: views from the Hill

Friday, April 07, 2006

Jury Duty con Burritos

Checked the courts' site Sunday night. No need to go down to 400 McAllister Street on Monday.

Same Tuesday.

Same Wednesday.

Thursday, well, Thursday I was supposed to be there by 8:30 a.m. and, having been told by his nibs that the screening with the metal detector at the front door sometimes backed up, left at 7:30 a.m. to make sure I wasn't dashing in at the last minute.

Caught the F Line over to U.N. Plaza and walked over to McAllister, arriving with plenty of time to spare.

Sat in the jury room all morning. They called up one panel, two, three ... I was reading a really lame Og Mandino book and scribbling. Maybe I'd be spending all day in the jury room and never be called for a panel. Maybe I'd earn my one-year waiver just by sitting.

But no. A bit after 11:30 a.m., they called yet another panel and I was sent up to Room 306, Judge Kevin McCarthy's courtroom, along with another forty or so people. We were the second panel sent up that day. Another panel would be sent up after lunch. They needed that many potential jurors to choose a jury and alternates.

McCarthy gave a general overview of what the civil trial would entail and went over the schedule, which days would be court days, which days would not. The trial had multiple defendants, multiple plaintiffs, multiple attorneys. Estimated duration: five weeks.

Those potential jurors who had a hardship (the judge explained what was and was not legally considered a "hardship") filled out a short form explaining what the problem was, and the judge decided which hardship requests to grant. Those who had no hardship excuse for serving for a five week trial were given a very long questionnaire to fill out and were told to fill out the questionnaire, turn it in and be back in the courtroom at 10 a.m. Monday.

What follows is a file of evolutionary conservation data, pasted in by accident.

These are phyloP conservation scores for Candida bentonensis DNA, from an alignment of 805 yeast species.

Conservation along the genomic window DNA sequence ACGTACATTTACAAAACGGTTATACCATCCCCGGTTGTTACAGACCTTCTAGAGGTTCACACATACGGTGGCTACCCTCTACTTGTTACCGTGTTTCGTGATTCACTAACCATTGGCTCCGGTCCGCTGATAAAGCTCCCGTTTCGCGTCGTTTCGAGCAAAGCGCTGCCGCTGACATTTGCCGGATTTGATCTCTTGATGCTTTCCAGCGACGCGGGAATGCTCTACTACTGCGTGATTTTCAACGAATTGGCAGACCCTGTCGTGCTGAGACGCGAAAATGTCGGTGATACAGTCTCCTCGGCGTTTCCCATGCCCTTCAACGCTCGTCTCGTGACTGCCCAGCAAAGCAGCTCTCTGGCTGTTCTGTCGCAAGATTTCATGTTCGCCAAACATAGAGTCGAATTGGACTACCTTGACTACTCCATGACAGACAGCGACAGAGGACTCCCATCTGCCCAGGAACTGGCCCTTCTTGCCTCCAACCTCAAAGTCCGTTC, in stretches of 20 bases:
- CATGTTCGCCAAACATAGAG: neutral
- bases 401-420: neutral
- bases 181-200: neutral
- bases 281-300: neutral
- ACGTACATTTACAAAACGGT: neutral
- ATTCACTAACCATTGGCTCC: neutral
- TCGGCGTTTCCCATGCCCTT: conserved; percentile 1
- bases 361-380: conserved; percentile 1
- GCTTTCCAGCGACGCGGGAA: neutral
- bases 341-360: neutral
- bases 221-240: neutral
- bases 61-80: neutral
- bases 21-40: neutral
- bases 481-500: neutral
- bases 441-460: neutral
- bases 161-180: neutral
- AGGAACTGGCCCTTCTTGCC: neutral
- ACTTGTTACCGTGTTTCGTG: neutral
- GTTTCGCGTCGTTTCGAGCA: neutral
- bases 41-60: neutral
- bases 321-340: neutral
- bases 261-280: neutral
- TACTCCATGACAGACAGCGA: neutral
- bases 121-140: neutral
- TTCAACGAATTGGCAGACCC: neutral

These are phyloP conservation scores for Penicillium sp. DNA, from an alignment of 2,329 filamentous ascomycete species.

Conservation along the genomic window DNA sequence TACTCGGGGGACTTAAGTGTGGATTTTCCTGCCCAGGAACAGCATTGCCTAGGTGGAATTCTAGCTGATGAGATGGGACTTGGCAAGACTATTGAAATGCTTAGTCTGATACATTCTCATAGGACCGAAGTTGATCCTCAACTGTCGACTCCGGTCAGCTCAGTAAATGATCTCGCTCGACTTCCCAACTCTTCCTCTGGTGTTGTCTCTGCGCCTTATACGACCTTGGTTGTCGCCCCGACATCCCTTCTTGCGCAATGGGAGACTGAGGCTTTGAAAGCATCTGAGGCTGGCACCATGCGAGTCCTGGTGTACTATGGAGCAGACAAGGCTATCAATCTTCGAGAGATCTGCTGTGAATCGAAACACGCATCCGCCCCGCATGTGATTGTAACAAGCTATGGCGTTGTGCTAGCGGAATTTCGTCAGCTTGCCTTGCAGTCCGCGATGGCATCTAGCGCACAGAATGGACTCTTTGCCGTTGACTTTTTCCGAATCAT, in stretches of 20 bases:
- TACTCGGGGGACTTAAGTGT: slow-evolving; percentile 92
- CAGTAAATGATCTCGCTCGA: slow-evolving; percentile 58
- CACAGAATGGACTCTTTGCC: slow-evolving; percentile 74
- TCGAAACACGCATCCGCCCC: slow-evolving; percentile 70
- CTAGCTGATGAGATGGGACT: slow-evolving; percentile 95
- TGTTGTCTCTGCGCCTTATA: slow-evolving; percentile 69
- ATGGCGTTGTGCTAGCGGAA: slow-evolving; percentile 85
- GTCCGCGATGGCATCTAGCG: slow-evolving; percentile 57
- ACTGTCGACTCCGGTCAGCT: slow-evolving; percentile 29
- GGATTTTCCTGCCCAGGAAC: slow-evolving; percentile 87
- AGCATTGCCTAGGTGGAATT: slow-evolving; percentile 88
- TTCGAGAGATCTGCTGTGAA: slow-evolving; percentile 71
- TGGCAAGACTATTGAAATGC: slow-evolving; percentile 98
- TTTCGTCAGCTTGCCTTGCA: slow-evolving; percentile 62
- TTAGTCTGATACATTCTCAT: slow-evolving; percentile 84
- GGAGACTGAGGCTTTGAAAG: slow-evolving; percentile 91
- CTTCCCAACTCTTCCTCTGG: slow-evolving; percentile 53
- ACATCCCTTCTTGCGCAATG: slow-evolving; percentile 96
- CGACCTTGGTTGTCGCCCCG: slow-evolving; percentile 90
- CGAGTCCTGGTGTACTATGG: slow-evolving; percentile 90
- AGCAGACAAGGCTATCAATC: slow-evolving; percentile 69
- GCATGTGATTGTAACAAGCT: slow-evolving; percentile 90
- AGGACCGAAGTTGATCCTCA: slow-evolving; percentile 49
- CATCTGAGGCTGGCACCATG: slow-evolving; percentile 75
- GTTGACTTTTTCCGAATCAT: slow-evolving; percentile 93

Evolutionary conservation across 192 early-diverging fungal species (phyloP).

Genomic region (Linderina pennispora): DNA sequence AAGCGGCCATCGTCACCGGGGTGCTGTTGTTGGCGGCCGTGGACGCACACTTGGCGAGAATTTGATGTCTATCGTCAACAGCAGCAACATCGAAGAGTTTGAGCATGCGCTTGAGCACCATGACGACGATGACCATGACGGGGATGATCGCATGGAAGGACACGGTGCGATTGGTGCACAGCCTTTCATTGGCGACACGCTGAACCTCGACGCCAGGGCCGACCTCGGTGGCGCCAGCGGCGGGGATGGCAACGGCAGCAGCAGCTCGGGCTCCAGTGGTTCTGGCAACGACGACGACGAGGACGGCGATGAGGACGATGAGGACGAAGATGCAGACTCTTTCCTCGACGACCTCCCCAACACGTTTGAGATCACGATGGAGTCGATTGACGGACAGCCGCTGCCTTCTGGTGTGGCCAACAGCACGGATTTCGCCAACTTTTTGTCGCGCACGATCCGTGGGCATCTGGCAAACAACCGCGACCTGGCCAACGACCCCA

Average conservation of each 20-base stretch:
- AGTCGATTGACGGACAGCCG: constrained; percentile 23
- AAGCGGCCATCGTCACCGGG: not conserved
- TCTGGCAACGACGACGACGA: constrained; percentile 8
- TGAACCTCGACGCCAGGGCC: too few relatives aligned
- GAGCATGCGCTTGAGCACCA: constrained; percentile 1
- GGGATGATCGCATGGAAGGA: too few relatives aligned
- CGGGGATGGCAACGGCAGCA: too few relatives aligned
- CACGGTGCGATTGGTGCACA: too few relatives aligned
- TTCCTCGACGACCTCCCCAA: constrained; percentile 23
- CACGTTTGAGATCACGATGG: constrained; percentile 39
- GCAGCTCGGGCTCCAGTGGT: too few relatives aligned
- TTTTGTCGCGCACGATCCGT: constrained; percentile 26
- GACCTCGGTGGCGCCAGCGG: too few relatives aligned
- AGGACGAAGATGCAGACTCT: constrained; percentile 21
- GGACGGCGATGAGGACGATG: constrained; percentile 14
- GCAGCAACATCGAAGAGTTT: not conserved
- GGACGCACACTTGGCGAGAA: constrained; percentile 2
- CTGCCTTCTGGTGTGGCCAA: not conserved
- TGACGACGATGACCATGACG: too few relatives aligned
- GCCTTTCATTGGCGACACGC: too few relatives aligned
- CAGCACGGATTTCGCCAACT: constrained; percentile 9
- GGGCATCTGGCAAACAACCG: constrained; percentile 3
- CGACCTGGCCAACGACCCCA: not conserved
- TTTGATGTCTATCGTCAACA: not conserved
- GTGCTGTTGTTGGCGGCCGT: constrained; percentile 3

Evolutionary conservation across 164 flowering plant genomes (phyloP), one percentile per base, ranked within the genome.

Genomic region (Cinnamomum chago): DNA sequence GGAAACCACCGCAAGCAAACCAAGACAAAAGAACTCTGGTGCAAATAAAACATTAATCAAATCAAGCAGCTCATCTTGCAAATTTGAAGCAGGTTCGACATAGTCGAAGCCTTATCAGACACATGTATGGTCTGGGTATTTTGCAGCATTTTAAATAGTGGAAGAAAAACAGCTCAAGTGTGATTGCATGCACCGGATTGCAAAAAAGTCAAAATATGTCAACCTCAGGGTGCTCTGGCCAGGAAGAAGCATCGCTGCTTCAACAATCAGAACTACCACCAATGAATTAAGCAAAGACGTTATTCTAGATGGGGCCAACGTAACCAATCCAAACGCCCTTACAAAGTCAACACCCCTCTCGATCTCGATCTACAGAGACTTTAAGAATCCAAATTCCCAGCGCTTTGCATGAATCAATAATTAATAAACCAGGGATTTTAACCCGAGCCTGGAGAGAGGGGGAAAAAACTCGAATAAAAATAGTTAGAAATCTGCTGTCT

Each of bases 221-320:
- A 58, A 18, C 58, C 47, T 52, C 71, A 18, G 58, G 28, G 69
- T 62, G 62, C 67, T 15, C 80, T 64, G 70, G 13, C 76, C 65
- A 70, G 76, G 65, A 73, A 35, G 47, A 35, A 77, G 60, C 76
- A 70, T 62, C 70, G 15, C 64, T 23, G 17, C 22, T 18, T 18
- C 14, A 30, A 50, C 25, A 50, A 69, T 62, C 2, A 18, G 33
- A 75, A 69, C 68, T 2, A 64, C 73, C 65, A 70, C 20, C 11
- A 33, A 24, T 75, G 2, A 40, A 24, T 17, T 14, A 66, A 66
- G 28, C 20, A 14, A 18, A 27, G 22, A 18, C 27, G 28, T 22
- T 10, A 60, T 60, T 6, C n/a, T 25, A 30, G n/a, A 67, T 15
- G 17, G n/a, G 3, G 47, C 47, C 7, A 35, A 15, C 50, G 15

Alas. I had a hardship. We already had plane tickets and plans for two different jaunts that conflicted with the judge's schedule. I couldn't be part of what Judge McCarthy characterized as a very interesting trial. The judge excused me and I had to choose a date within the next six months to reschedule my jury duty.

Jury duty delayed until the first week in August.

Headed out. Stopped by for a quick look-see at what's happening at the Asian Art Museum a block or two away, then walked down Market to Taqueria Cancún for a burrito before hoofing the rest of the 2.4 miles home.

Cancún's carne asada burrito was just what I needed. Cheap. $3.99. Filling. I like Taqueria El Zorro's fare better -- Taqueria El Zorro is the neighborhood taqueria at the corner of Columbus and Grant-- but their burritos are $5.45. Cancún was what I needed, right price, right space, right time.

Need to know where to find the best burritos in the city? Check out Burrito Eater.

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